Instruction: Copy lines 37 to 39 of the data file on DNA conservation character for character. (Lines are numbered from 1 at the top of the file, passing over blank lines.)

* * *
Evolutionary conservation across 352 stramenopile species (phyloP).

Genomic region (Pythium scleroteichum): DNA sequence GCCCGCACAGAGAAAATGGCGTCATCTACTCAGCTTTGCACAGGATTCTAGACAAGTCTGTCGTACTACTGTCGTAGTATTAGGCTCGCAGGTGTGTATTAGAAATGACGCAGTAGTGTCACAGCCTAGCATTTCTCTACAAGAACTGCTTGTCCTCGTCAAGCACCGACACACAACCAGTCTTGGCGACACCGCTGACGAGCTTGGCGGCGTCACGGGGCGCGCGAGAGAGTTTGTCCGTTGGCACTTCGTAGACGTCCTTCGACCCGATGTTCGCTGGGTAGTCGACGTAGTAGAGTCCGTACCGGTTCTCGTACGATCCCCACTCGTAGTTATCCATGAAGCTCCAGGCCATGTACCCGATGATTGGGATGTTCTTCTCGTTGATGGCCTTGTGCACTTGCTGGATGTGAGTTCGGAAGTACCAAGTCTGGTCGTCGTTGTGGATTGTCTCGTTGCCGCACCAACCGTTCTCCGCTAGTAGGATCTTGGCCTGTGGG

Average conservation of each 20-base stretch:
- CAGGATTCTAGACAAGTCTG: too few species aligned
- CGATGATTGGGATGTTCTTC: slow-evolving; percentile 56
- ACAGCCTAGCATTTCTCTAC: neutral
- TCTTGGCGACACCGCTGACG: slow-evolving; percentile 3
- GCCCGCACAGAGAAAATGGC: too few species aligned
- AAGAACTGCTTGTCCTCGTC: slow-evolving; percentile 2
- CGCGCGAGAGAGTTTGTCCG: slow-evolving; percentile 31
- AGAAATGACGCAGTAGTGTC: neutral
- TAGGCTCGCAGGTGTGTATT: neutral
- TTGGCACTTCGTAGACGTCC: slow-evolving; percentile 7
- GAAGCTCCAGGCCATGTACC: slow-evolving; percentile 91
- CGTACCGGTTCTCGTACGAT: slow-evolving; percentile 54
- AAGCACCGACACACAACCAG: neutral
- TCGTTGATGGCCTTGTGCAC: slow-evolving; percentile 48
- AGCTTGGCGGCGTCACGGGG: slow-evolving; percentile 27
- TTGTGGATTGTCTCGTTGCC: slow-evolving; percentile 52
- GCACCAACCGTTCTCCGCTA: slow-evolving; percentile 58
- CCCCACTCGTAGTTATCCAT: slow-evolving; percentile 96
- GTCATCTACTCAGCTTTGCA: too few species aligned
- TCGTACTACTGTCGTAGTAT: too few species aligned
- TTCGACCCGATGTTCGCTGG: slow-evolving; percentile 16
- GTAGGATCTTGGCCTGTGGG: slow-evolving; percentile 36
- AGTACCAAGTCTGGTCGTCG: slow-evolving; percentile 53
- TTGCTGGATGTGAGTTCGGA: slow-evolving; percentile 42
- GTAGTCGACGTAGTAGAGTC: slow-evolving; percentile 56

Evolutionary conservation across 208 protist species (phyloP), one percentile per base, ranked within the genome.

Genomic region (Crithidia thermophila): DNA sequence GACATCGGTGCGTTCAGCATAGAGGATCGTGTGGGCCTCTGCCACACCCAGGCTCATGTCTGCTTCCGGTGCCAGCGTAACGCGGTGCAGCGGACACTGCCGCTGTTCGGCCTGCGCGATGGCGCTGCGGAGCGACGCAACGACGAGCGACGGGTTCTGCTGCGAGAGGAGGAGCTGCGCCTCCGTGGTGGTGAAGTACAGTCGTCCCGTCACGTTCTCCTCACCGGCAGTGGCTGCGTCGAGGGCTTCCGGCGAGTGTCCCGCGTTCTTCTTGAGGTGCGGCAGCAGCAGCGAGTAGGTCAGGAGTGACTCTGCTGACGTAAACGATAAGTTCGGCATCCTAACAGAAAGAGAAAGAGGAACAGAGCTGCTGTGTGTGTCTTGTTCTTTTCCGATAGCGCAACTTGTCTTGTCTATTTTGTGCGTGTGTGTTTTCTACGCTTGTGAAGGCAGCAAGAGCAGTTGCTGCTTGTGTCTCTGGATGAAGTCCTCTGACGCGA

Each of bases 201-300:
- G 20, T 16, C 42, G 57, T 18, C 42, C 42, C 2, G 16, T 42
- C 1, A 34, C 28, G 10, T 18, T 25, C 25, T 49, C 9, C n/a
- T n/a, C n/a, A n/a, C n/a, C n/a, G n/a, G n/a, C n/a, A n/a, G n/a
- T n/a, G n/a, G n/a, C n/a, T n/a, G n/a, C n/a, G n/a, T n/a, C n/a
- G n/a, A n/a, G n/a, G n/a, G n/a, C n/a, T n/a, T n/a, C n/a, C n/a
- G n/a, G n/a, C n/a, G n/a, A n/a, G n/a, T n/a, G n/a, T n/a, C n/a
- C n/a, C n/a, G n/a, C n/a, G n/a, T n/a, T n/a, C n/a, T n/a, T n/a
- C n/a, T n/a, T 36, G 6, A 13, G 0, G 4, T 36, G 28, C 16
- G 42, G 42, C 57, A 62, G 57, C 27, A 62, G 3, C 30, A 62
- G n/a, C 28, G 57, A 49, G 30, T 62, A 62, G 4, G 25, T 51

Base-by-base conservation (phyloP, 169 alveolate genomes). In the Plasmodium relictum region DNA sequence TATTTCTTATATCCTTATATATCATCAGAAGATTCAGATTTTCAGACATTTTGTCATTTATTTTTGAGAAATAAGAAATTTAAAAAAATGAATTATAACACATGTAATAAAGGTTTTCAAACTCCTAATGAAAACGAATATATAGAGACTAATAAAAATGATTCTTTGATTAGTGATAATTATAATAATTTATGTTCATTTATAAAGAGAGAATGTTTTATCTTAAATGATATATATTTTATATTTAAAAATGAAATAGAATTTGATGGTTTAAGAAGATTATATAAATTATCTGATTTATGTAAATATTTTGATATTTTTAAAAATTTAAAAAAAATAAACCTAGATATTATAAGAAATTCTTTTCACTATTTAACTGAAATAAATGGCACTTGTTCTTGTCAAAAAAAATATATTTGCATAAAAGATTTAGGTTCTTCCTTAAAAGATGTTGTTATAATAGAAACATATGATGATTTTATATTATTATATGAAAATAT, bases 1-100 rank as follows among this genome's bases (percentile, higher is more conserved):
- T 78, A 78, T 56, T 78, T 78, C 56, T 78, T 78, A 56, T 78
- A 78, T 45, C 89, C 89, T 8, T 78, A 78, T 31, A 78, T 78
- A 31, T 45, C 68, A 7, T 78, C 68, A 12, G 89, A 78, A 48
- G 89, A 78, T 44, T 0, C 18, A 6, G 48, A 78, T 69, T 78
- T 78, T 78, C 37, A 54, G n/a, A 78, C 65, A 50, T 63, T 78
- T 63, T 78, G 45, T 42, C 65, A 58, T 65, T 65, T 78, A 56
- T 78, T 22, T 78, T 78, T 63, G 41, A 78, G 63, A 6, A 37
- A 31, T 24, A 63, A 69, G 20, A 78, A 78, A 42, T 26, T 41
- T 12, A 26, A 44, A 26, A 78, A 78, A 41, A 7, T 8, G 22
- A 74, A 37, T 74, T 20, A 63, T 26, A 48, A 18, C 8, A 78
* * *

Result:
- G n/a, G n/a, C n/a, G n/a, A n/a, G n/a, T n/a, G n/a, T n/a, C n/a
- C n/a, C n/a, G n/a, C n/a, G n/a, T n/a, T n/a, C n/a, T n/a, T n/a
- C n/a, T n/a, T 36, G 6, A 13, G 0, G 4, T 36, G 28, C 16